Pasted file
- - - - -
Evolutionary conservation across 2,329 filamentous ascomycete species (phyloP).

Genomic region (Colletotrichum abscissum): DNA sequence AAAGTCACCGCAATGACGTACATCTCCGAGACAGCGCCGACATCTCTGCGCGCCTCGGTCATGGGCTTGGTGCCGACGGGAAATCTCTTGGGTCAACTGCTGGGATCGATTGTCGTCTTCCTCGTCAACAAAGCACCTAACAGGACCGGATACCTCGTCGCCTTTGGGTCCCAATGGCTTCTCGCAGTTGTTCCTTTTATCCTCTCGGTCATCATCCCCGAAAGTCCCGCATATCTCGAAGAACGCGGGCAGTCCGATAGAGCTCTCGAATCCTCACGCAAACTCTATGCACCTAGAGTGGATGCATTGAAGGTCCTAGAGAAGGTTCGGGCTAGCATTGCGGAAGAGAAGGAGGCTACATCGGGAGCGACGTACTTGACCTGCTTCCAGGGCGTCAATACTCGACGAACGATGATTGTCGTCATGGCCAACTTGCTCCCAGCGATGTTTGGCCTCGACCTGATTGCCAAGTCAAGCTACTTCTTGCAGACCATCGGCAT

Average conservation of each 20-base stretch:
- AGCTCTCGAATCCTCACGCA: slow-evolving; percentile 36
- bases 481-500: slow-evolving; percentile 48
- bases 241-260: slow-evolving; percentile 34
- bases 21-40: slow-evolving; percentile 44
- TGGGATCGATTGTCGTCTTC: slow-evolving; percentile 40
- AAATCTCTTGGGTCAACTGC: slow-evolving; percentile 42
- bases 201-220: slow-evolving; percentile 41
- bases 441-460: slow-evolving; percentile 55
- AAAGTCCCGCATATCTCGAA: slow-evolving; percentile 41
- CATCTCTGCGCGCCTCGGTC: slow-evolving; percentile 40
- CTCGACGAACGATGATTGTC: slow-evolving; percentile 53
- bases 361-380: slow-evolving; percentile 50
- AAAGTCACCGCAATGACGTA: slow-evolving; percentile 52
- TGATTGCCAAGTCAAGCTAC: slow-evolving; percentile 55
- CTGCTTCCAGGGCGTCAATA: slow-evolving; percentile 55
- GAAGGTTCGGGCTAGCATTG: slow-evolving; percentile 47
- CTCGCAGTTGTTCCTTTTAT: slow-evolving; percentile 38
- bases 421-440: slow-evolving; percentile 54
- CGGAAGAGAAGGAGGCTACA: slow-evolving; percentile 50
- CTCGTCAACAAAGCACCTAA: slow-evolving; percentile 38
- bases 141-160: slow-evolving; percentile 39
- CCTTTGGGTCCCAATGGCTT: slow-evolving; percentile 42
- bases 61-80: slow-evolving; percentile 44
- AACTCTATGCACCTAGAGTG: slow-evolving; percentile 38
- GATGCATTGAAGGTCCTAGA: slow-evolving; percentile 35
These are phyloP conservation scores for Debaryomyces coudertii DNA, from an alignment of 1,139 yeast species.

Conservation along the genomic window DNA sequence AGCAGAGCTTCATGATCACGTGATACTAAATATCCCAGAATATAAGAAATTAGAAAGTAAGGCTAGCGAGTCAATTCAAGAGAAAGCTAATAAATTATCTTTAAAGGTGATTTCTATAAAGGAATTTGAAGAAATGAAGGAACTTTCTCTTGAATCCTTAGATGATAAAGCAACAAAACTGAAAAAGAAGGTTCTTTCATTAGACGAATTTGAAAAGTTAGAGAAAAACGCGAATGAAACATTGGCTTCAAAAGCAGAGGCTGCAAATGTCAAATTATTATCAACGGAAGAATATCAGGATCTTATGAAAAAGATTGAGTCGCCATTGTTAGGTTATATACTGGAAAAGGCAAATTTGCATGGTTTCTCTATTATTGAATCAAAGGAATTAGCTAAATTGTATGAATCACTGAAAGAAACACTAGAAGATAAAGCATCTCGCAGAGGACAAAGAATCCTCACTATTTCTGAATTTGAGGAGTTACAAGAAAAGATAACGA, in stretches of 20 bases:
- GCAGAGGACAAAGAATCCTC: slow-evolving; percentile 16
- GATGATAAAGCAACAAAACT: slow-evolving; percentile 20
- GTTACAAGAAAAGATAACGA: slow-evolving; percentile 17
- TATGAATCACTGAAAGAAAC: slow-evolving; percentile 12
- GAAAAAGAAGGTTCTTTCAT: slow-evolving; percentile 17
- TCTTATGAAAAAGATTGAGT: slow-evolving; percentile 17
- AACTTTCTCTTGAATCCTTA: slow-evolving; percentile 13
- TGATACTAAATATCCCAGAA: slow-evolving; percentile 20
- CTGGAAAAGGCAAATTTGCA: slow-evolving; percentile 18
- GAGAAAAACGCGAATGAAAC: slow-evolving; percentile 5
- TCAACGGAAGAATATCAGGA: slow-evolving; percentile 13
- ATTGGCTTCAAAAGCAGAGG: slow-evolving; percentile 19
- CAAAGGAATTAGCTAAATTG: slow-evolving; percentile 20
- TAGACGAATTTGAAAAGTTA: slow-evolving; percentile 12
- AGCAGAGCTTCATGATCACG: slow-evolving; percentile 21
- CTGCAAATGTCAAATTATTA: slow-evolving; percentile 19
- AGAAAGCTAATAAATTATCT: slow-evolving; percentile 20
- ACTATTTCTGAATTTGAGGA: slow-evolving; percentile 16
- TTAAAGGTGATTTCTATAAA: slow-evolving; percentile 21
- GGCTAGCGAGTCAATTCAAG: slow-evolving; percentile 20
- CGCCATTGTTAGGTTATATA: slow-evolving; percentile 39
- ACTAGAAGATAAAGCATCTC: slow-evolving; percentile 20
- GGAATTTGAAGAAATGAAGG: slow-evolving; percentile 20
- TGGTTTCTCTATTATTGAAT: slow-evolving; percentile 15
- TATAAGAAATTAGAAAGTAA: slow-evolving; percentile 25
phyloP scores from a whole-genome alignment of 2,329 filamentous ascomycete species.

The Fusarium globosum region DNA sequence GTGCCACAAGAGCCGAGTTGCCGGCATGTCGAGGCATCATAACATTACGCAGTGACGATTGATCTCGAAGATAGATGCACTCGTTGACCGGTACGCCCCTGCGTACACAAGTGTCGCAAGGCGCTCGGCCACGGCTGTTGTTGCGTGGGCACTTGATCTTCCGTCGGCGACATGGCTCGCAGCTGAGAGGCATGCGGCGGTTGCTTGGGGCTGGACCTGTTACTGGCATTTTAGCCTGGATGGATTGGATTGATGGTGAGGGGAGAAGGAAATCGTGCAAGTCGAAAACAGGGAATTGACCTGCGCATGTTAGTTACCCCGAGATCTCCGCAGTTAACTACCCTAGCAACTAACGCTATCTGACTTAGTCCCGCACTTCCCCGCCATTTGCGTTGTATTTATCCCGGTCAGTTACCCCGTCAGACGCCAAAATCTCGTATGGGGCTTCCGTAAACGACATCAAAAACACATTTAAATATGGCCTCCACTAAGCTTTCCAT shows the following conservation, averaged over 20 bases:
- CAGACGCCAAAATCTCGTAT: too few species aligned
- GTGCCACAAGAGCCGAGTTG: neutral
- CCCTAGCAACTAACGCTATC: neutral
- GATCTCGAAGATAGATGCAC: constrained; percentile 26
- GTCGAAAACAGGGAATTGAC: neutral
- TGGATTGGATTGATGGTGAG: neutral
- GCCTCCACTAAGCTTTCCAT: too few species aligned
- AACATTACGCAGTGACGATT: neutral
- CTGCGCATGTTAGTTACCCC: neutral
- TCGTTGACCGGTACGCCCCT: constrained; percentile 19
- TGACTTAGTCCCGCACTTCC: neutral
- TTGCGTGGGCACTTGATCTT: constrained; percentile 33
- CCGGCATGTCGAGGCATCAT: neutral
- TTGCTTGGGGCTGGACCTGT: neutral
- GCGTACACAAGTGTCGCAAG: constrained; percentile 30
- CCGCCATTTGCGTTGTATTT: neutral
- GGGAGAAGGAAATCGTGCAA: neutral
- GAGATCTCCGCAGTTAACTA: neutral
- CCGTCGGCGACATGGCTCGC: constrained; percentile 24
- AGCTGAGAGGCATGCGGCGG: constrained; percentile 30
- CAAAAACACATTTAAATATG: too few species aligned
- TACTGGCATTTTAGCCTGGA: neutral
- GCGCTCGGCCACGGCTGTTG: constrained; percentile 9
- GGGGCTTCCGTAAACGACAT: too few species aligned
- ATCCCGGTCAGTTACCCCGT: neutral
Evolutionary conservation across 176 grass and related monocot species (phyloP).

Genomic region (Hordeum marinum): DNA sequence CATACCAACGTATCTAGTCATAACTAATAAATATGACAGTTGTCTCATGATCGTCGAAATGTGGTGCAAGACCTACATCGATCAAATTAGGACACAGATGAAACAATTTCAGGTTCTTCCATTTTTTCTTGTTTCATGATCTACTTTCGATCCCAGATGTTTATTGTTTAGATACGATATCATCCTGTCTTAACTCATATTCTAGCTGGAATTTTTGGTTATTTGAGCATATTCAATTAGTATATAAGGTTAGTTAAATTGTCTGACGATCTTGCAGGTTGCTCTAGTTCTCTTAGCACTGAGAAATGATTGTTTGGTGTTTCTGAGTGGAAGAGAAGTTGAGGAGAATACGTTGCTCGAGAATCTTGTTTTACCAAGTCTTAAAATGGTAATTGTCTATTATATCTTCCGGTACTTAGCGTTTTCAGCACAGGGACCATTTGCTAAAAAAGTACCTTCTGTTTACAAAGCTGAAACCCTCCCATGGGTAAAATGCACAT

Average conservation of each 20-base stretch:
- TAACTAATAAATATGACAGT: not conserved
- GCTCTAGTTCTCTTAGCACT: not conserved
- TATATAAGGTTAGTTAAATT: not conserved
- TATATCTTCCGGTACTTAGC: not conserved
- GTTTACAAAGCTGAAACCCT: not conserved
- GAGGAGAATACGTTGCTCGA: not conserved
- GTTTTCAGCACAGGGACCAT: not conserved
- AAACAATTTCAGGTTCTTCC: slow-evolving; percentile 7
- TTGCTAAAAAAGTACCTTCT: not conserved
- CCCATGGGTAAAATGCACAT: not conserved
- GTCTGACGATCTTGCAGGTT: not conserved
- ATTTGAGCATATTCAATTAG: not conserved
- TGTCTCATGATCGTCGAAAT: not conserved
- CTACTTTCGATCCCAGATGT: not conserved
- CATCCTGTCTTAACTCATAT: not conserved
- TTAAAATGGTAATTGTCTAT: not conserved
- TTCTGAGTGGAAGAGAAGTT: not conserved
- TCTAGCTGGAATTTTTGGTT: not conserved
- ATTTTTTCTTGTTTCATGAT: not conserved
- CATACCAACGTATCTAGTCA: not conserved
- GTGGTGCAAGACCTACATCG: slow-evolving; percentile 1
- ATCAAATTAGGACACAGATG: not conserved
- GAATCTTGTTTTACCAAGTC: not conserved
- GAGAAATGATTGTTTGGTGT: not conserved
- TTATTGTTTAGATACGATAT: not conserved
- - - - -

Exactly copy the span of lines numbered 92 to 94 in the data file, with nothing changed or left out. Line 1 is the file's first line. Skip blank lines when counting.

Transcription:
- GTTTTCAGCACAGGGACCAT: not conserved
- AAACAATTTCAGGTTCTTCC: slow-evolving; percentile 7
- TTGCTAAAAAAGTACCTTCT: not conserved